Monday, July 27, 2020

NC's Absentee by Mail Ballot Requests Could Hit 100K This Week

By Michael Bitzer

Two weeks ago, I posted an article about the estimated number of absentee by mail (ABM) ballot requests submitted by North Carolina registered voters, based on a July 7th report from the NC State Board of Elections and information from various county boards of elections. At that point, the estimated requests stood at 69,500.

Following that, the State Board began a daily report of the requests, found here, that not only gives the status of requests by counties, but also various demographic factors, such as voter race, gender, ethnicity, and age ranges. In the past week since the report has been posted and updated daily, the numbers of ABM requests have grown considerably, and this piece will see where things stand now as we are under a hundred days away from the general election, and more importantly, only forty days from when the ABM ballots will sent out to voters.

As of Monday, July 27, the estimated total requests for NC absentee by mail ballots stands at 92,370, up from the initial estimated number that was posted of 69,500, an increase of thirty-three percent over the past two weeks. Based on projections that I'll discuss shortly, we could easily see North Carolina reach an estimated 100,000 requests within the next week, most likely by Monday, August 3rd.

Friday, July 24, 2020

Recent NC Polls show discrepancies: what explains it?

By David McLennan, Guest Contributor

Two recent polls about the US Senate race in North Carolina raised the eyebrows of many political observers in the state and around the nation. The June East Carolina University Poll had Democratic challenger Cal Cunningham tied with Republican incumbent Thom Tillis (41-41). Public Policy Polling (PPP) released their June poll results that had Cunningham up eight points over Tillis (47-39).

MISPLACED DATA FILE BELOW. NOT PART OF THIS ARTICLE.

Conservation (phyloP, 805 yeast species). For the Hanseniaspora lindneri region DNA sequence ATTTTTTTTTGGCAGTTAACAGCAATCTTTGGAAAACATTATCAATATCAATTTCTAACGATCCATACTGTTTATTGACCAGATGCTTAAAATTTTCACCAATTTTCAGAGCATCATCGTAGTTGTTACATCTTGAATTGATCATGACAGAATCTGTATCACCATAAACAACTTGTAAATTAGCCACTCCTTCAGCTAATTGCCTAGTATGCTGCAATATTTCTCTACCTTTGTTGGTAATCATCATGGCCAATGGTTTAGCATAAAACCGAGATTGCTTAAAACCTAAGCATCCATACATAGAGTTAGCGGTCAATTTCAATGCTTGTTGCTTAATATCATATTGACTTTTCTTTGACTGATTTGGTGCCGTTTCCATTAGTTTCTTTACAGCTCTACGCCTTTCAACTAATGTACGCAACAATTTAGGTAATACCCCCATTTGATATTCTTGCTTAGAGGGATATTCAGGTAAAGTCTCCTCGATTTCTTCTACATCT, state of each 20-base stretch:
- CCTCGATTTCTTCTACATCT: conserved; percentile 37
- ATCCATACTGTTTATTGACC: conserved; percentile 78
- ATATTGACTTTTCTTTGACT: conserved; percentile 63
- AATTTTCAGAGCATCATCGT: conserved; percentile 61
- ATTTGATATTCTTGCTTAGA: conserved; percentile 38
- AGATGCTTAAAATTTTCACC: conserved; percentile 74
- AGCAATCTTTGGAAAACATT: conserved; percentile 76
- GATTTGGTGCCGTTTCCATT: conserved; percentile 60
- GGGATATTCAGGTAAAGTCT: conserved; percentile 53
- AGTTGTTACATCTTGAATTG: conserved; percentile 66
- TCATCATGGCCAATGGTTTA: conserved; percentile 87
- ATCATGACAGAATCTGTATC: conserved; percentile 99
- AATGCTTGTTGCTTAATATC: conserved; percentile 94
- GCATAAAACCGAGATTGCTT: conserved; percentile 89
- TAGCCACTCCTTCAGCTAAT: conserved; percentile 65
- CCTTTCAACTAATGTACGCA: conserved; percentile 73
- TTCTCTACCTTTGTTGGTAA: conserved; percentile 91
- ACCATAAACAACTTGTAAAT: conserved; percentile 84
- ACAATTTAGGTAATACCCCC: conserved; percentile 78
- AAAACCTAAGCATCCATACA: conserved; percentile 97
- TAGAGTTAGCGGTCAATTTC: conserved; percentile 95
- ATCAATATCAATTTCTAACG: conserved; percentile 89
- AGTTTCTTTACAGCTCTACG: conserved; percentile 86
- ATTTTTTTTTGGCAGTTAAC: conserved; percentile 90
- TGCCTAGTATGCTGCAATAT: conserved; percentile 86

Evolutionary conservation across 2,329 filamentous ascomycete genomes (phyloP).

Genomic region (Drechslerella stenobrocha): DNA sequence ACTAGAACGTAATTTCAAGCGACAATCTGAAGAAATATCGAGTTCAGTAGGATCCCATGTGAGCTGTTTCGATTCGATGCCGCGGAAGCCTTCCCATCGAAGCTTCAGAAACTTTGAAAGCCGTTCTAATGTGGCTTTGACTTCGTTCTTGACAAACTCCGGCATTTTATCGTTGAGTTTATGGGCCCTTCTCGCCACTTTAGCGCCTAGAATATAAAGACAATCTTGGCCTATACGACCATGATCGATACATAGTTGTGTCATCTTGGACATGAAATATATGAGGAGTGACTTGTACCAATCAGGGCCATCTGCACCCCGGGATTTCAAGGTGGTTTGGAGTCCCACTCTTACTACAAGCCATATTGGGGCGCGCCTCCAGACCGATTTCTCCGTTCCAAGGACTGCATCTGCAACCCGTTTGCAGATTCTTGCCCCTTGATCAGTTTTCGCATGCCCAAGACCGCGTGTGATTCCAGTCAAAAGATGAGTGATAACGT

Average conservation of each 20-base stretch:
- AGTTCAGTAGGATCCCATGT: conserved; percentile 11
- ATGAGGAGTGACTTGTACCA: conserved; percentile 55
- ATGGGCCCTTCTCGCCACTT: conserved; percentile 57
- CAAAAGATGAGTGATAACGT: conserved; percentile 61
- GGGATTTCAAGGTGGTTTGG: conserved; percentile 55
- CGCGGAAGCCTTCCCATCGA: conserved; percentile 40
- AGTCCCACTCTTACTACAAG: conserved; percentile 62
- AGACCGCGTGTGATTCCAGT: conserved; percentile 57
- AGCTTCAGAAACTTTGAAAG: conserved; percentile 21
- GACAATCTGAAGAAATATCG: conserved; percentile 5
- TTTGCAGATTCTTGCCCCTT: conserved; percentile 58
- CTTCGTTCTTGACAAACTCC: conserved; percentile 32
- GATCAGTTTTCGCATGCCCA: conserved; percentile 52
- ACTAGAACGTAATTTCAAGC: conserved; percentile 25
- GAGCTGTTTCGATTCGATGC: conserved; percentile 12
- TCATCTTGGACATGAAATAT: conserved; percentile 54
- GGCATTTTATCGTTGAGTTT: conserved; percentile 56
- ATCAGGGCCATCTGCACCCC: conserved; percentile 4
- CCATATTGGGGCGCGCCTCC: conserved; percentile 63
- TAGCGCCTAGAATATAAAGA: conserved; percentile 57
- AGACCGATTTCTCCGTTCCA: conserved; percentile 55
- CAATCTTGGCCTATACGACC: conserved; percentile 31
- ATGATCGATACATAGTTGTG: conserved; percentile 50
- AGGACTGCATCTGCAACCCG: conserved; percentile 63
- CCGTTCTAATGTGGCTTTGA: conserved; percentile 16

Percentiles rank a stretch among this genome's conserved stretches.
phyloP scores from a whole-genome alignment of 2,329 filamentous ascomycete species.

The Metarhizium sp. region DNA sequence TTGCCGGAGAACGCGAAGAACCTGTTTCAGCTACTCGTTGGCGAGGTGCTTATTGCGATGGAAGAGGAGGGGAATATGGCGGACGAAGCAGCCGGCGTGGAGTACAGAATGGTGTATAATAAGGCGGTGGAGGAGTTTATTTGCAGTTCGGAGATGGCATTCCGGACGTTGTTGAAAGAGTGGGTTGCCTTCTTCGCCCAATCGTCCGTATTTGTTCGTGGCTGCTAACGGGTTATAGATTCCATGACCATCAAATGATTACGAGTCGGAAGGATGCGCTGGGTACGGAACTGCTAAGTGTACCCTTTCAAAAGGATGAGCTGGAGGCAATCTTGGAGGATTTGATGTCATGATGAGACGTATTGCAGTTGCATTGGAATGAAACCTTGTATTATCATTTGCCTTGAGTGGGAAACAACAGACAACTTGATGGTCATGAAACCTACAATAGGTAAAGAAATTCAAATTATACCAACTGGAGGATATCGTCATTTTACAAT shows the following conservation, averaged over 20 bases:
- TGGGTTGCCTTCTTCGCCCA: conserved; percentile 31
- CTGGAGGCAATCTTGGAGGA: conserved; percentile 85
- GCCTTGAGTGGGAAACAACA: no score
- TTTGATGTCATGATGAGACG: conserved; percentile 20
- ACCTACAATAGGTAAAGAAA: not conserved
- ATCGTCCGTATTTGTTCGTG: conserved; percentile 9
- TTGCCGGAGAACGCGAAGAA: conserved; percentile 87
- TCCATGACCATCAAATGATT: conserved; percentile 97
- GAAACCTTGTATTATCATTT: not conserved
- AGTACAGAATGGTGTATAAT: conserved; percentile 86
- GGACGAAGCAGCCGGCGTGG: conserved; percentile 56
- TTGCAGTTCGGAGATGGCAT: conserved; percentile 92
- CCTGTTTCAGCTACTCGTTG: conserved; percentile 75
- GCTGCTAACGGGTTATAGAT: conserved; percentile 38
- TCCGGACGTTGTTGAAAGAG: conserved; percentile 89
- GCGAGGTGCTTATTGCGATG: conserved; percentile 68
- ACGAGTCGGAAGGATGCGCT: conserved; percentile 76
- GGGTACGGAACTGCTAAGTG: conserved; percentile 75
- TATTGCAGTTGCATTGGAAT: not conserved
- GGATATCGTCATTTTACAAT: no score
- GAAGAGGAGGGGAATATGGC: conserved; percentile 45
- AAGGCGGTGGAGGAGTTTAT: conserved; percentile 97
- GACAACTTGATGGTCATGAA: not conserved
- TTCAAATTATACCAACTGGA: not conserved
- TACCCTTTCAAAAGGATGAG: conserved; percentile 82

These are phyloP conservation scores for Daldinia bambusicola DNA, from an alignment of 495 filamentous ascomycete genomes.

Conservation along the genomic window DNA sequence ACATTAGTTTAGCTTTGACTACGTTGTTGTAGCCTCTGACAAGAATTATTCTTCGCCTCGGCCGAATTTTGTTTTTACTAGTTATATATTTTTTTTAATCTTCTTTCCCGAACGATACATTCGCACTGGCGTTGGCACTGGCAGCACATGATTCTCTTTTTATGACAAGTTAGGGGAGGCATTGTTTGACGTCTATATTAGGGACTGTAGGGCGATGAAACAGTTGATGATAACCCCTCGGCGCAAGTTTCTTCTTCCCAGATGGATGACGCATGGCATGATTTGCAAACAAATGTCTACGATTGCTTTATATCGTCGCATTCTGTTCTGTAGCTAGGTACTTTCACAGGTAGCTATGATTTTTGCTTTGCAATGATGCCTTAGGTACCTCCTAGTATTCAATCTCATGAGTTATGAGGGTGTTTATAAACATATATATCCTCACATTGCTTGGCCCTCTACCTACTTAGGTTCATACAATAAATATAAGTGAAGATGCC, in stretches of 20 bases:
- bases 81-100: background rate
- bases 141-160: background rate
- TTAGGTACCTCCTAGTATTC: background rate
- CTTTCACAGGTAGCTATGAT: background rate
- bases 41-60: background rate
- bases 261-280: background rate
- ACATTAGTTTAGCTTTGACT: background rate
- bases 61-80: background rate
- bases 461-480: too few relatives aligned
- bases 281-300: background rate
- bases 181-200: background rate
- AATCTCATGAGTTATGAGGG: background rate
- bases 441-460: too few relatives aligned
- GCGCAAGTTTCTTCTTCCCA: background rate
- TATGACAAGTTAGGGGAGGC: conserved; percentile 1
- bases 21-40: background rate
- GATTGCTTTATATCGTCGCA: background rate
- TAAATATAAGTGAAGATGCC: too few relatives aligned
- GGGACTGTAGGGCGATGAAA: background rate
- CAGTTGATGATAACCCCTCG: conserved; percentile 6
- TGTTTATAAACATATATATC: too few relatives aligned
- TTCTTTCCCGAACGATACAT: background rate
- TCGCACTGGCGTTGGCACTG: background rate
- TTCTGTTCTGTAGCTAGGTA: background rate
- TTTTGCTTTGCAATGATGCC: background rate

This race, expected to be very competitive by national forecasting organizations such as the Cook Political Report, appears to be a toss-up, according to the ECU Poll, but less so in the PPP Poll.

The discrepancy in these results is not unique to these two polling organizations. Results about North Carolinians preference for president in April showed equally dissimilar results from the Civitas Poll and my own Meredith Poll.

These differing results do not mean there is anything wrong with the methodologies used by the polling organizations. It reflects a more fundamental fact about public opinion that early polls—those conducted months before Election Day—are going to have results that differ, often wildly. The reality is that the surveys administered closer to Election Day are going to be more consistent with each other and show more stability in public opinion.

Monday, July 20, 2020

Party Switchers in the North Carolina Electorate

By Chris Cooper

The makeup of a state’s electorate can change in a few ways. The first is what is euphemistically known as “generational replacement”—people enter the electorate when they come of age and they exit the electorate when they shuffle off their mortal coil. People can also register at any point after they reach 18—large-scale registration can spur small pockets of registration and affect the shape of the electorate. Voters can also from one state to another—influencing the electorate in the state they leave and that they move to. A small, but important number of registered voters also have their voting rights temporarily suspended after committing a felony.

While all of these patterns are important, the partisan makeup of the electorate can also change when registered voters switch parties. Examining these patterns in party switching can give us signals about how the opinions, attitudes and behaviors of the electorate may be changing.

Friday, July 17, 2020

Wednesday, July 15, 2020

How Police Actions Change Perceptions of Law Enforcement

by Whitney Manzo